While under the conventional international law, the intelligence gathering activity, which is non-destructive and surreptitious, does not constitute violation, the states are given the right to prosecute exposed spies, as pursuant to Article 46 (1) of Additional Protocol I (1977):

“…any member of the armed forces of a Party to the conflict who falls into the power of an adverse Party while engaging in espionage shall not have the right to the status of prisoner of war and may be treated as a spy.”

It should be noted, however, that if he “…gathers or attempts to gather information shall not be considering as engaging in espionage if, while so acting, he is in the uniform of his armed forces (Article 46 (2) Additional Protocol I).”

Hence, most likely, persistent violations of the “territorial integrity” of a state, expression mentioned in Article 2(4) of the UN Charter, may bring about sanctions if disclosed. Provided that domestic law has provisions incriminating acts of cyber exploitation, then the offended states may enforce the law, sentence the discovered spies and, at the same time, impose diplomatic sanctions upon the culpable states (Melnitzky, 2012).

Nevertheless, it still remains the question of why cyber espionage is not prohibited by the international community. This quote by Col. Hays Parks may will shed some light:

Each nation endeavors to deny intelligence gathering within its territory through domestic laws…domestic laws are promulgated in such a way as to deny foreign intelligence collection efforts within a nation’s territory without inhibiting that nation’s efforts to collect intelligence about other nations. No serious proposal has ever been made within the international community to prohibit intelligence collection as a violation of international law because of the tacit acknowledgement by nations that it is important to all, and practiced by each.” (Parks, 1990, p. 433-434)

Does cyber exploitation violate the prohibition on the use of force?

Under the current legal framework, cyber exploitation alone does not rise to use of force set out in Article 2(4) of the UN Charter. The international community predominates the opinion that cyber exploitation is the modern equivalent of the good old spying, which is usually not considered a use of force.

Thus, actions of spying on the other governments’ computer systems, even though highly invasive, are not regarded as a use of force (Schmitt 2011: 576). In contrast to cyber espionage, cyber attacks may constitute a use of force because its consequences can resemble those seen in traditional warfare (Wortham, 2012: 655).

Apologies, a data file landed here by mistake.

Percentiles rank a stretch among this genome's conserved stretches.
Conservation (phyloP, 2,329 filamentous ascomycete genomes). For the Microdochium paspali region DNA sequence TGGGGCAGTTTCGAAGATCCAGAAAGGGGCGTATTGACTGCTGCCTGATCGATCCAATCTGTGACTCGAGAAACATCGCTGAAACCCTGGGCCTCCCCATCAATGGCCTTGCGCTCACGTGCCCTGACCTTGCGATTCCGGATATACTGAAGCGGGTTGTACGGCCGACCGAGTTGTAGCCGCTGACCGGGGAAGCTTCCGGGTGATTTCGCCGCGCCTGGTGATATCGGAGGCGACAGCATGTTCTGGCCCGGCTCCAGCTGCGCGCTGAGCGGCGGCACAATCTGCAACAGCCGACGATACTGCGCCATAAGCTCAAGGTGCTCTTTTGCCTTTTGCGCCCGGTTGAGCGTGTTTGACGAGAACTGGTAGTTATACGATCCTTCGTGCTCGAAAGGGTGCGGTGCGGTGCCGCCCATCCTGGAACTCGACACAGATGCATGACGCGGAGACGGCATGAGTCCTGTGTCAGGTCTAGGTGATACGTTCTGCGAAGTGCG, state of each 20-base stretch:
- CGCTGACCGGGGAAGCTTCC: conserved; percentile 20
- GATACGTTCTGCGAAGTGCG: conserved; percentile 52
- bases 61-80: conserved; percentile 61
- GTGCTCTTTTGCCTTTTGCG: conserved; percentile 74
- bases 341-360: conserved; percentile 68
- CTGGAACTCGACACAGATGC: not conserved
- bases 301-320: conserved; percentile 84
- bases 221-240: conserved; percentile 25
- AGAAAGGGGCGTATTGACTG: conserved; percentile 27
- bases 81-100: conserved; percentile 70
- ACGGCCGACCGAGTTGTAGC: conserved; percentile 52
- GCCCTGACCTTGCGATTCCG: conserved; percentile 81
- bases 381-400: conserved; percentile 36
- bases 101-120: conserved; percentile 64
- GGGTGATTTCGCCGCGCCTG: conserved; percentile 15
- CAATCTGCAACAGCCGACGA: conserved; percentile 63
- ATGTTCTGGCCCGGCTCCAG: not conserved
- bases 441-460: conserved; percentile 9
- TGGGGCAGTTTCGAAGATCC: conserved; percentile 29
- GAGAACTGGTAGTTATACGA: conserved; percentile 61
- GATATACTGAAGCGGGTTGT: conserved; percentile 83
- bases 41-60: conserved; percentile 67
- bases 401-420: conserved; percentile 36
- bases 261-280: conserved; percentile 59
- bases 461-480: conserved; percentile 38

Is cyber exploitation equal to cyber attack?

Since we have already examined the definition of the term cyber exploitation, it would make sense if we do the same thing with the cyber attack notion. According to the most widespread definition, cyber attacks comprise “operations to disrupt, deny, degrade, or destroy information resident in computers and computer networks, or the computers and networks themselves (Joint Chiefs of Staff, 1998).”

Presumably, to perform actions which will “disrupt, deny, degrade, or destroy information” on the opponent’s computer systems or networks, a person must do more than just inactively observe or collect data, even if that is executed in surreptitious manner. The wrongdoer must affect the normal functioning of the system, either by damaging, altering the existing system components, or inputting something new into them.

While these acts may be considered criminal under domestic legislation, they are not cyber attacks. In conclusion, mere cyber exploitation does not have the same status as a cyber attack, because the basic concept of cyber exploitation does not involve altering the current functioning of adversary’s computer systems or networks (Hathaway et al., 2012). Moreover, the consequences of cyber attacks, according to most of the scholars, may resemble those immanent in conventional armed attacks, namely, death/injury to humans or destruction/damage of objects, but cyber exploitation does not entail such a grave aftermath.

In this regard Richard Clarke (2008) comments:

I think the Chinese government has been behind many, many attacks – penetrations. “Attacks” sounds like they’re destroying something. They’re penetrations; they’re unauthorized penetrations. And what they’re trying to do is espionage. They’re engaged in massive espionage, not only in the U.S. government, in the U.S. private sector as well, but also around the world.

Another prominent difference between cyber exploitation and cyber attack is that the former is led by a motivation to discover and collect sensitive information rather than to inflict harm (Ophard, 2010).

Graphic Comparison: Cyber Attack vs. Cyber Exploitation

Cyber Attack Cyber Exploitation

Purpose disrupt, deny, degrade, or destroy information gather secret information
Approach direct (e.g. viruses, DDoS) clandestine (spyware)
Average Time Interval short long
Type of Personnel warfighters intelligence division
Legal Base jus ad bellum/jus in bello domestic law

The standpoint that the cyber exploitation does not correspond to the traditional understandings of espionage.

Some scholars opine that cyber exploitation should not be regarded similarly to the conventional espionage because of the fact that cyber exploitation activities can easily morph into such leading to cyber attack impact.

Software that appears merely to gather data may easily be transformed into a weapon once it has penetrated the opponent’s system. In other words, spyware, at some point, can always be equipped with an activated “warhead” turning it into malicious code spreading harm (Melnitzky, 2012).

Since the cyber exploitation may swiftly shift into cyber attack, a targeted party of ongoing cyber attack/exploitation would have difficulties assessing which of both activities is happening. The problem further compounds because of the time constraints, and would not come as a surprise if the decision-maker misinterprets the severity of the threat (Wortham, 2012).